“Grief never ends, but it changes. It’s a passage, not a place to stay. Grief is not a sign of weakness, nor a lack of faith. It is the price of love.” ~Unknown
A surprise crying session in the car this morning left me with this feeling that the sadness will never really go away. I think that’s okay though. Lately, there are more and more days where it lies dormant, allowing fuller engagement with life.
Tomorrow is the first anniversary of the death of my Uncle Mike. Two weeks ago I had a dream in which I was upset over something and I went to him and he kissed my head and hugged me. However frequently or infrequently I saw him throughout my life, I felt loved every time.
The president made some comments this week. I probably wouldn’t have even heard about them except that I have a number of conservative friends on Facebook and they were alllll wigged out. These were the comments:
“Sometimes, someone, usually mom, leaves the workplace to stay home with the kids, which then leaves her earning a lower wage for the rest of her life as a result. And that’s not a choice we want Americans to make.”
I would not have thought twice about this because it seems obvious that he is saying that this is not a choice we want Americans to have to make. It’s not awesome that there are women who stay home only because it’s cheaper than going to a job because daycare is so expensive and women make less money than men. It’s not okay that mom choosing to stay home with her children for a while results in lower wages when she returns to work.
But of course conservative twitterverse is all in uproar. Well, this SAHM is not. You know what he meant and claiming otherwise is dishonest.
I don’t use this blog for much anymore so I think I will occasionally share recipes and ideas, things that are working or not working for us in our attempt to create better eating habits and hopefully live the longer, fuller lives we want. It’s an interesting balance. I love tv and spending time online and I love eating. But I also love hiking, dancing, biking trails and other activities. I’d like to be able to work those things in sometimes but we’ve grown used to sitting still and that leaves us missing out on things we like.
We are focused on diet right now, on creating new habits and re-training tastes. I’ve really been enjoying it for the first time and I think it’s having Jt as a partner in the endeavor that makes all the difference. Support is great but working together is so much better!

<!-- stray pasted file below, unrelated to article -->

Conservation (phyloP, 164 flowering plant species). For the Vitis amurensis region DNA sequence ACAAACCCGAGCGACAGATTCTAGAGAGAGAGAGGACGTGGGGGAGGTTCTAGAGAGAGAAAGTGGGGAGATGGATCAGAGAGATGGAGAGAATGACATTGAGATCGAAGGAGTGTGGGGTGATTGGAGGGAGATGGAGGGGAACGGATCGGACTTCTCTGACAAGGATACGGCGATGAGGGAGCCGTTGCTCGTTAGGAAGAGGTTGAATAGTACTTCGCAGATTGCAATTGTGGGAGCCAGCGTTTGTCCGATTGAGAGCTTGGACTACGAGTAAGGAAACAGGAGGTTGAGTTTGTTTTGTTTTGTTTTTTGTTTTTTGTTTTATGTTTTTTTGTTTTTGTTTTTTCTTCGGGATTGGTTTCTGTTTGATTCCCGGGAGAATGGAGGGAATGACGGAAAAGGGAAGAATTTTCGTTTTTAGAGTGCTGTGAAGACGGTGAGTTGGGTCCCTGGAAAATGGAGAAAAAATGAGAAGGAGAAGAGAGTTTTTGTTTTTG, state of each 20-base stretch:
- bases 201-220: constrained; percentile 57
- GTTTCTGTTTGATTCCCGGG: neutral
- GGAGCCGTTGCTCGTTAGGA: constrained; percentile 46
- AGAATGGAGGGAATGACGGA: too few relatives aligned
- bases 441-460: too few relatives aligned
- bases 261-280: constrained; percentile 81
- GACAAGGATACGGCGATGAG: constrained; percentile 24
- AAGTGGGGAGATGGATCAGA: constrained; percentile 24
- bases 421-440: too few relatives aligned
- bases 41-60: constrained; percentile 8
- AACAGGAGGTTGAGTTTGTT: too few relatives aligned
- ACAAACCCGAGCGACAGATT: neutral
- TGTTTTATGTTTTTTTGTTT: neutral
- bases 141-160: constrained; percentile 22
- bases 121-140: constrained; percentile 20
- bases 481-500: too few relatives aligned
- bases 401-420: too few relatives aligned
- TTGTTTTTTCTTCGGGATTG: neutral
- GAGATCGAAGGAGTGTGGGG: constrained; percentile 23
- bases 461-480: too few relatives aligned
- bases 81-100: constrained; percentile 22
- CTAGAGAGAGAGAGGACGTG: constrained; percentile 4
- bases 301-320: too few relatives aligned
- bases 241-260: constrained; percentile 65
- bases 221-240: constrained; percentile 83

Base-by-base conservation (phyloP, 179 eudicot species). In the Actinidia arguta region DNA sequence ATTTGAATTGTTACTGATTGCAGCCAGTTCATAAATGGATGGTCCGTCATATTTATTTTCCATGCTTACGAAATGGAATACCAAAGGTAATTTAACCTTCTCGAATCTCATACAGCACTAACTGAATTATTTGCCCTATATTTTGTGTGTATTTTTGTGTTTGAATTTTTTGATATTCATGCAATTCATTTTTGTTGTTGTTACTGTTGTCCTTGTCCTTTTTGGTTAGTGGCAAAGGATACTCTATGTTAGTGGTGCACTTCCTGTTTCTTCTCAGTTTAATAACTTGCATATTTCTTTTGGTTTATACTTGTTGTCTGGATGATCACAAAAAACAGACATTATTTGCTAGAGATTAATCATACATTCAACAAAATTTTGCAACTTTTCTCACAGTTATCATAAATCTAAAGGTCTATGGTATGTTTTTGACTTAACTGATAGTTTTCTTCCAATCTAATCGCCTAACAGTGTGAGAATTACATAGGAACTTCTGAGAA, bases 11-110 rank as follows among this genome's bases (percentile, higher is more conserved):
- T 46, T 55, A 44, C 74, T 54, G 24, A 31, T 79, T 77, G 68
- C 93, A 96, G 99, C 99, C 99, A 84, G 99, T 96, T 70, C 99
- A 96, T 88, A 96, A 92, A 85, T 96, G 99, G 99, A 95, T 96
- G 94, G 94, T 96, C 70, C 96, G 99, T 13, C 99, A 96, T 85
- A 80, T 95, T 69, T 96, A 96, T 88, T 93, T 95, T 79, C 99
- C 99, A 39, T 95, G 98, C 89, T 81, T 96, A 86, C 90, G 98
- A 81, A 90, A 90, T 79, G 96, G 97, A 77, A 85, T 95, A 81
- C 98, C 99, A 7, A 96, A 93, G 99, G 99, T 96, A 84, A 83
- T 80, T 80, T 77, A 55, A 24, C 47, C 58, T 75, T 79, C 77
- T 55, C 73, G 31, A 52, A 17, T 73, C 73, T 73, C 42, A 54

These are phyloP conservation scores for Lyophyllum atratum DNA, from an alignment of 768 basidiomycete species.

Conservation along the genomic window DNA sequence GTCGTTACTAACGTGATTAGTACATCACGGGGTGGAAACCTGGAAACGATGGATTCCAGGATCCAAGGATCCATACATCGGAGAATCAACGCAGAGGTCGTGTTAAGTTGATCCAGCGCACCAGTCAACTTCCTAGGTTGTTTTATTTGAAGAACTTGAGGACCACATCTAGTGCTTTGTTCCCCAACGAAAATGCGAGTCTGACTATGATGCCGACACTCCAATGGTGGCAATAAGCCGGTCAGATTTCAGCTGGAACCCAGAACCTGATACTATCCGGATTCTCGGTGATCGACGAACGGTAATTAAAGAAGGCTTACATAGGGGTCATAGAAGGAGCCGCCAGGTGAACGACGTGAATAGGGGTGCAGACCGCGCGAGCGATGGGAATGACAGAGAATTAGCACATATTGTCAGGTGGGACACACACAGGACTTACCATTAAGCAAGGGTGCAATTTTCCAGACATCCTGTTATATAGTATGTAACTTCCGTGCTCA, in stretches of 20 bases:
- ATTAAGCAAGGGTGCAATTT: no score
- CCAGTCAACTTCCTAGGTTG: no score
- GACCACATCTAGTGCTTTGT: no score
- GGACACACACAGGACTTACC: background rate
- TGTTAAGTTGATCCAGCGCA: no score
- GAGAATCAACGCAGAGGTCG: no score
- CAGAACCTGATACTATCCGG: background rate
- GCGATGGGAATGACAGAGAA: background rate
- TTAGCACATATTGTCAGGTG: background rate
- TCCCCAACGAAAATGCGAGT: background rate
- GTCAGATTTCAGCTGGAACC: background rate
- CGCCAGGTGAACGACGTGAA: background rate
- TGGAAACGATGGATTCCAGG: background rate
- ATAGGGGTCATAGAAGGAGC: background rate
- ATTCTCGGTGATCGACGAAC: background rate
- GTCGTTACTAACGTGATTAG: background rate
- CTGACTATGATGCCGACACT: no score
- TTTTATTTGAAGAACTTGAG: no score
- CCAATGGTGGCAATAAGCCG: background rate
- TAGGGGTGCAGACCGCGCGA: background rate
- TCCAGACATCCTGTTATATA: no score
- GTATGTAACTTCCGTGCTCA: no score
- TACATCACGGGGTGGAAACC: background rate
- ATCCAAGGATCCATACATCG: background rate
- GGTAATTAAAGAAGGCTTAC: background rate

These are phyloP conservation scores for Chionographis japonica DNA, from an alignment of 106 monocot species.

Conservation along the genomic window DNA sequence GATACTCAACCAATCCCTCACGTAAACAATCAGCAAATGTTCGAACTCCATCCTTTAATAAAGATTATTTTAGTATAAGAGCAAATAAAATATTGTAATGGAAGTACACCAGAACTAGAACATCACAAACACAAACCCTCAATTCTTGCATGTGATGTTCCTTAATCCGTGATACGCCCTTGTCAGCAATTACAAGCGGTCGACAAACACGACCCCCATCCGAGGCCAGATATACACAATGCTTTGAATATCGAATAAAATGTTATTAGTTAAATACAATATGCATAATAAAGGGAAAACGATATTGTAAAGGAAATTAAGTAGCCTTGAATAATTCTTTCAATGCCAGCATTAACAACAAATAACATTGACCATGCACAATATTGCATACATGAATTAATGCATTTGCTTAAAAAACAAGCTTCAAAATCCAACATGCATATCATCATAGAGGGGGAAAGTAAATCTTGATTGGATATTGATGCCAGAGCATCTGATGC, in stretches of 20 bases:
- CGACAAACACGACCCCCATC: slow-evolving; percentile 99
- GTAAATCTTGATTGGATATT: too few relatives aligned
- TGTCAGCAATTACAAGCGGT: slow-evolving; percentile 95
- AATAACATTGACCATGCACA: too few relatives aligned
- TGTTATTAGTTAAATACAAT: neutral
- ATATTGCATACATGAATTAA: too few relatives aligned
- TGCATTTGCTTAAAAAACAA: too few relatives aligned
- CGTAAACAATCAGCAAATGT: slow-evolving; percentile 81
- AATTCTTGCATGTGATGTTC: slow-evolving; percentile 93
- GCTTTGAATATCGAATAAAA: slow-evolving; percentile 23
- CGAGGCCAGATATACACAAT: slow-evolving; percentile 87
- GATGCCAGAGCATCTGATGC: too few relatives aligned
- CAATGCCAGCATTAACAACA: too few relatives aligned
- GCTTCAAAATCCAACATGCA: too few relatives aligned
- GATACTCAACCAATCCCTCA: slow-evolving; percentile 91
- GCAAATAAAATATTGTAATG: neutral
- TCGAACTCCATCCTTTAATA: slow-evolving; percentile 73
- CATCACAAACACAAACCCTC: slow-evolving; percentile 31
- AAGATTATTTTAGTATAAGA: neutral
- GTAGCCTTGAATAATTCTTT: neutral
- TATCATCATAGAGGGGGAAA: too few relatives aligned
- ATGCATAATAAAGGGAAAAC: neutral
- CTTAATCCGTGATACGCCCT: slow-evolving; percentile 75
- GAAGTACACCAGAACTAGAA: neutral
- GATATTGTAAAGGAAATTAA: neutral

When I make smoothies I like to use some yogurt for protein but the family doesn’t really like it. I also don’t want to add sweeteners so you have to get the right balance of fruits to make it sweet. The whole family loved this one. Great way to get extra fruit in your diet.
Nutrition Information via My Fitness Pal
At home my mother and brother and I move in quiet orbits around one another in the heavy silence that filled the house after the flowers and family were gone. People have told us we need to move on. To get back to work. To go back to school. I’m told I should go to the next soccer game. Behind these words is the well-meaning but useless idea that routine breeds normalcy, that recovery is just around the corner. But this encouragement strikes me as being born of selfishness: these people cannot bear to see how grief has cleaved our lives.
from The Odds of Injury
published in The Sun (February 2014)
How can anyone know? Every major belief system, including so-called nonbelief systems such as atheism and nihilism, is built upon a fantastic premise: All matter exploded and congealed somehow into you and me and Hootie and the Blowfish. God inseminated a virgin whose child saved the world. A frog hiccuped and the prairies blossomed. I can’t come up with a better story than those, so I remain an astounded witness to a vast mystery arranged in remarkable order.
Through experience and skepticism I’ve arrived pretty much at what the conventional religions teach: A central moral code. A belief not only in forces creative and destructive but also regenerative. An embrace of sacrifice. Little in the way of wisdom and enlightenment came for Jonah until he was swallowed by that fish, and it was the same for me until I was swallowed by reality. Getting smashed to bits gave me humility, gratitude, and the ability to love and appreciate my fellow humans. Everyone gets smashed to bits; it’s your best opportunity to grow.
in an interview with Caleb Powell
published in The Sun (February 2014)
Posted in Favorite Things, Meditation, Quotes
Tagged agnosticism, Atheism, belief system, Caleb Powell, Nihilism, Poe Ballantine, Quotes, Religion, Spirituality, The Sun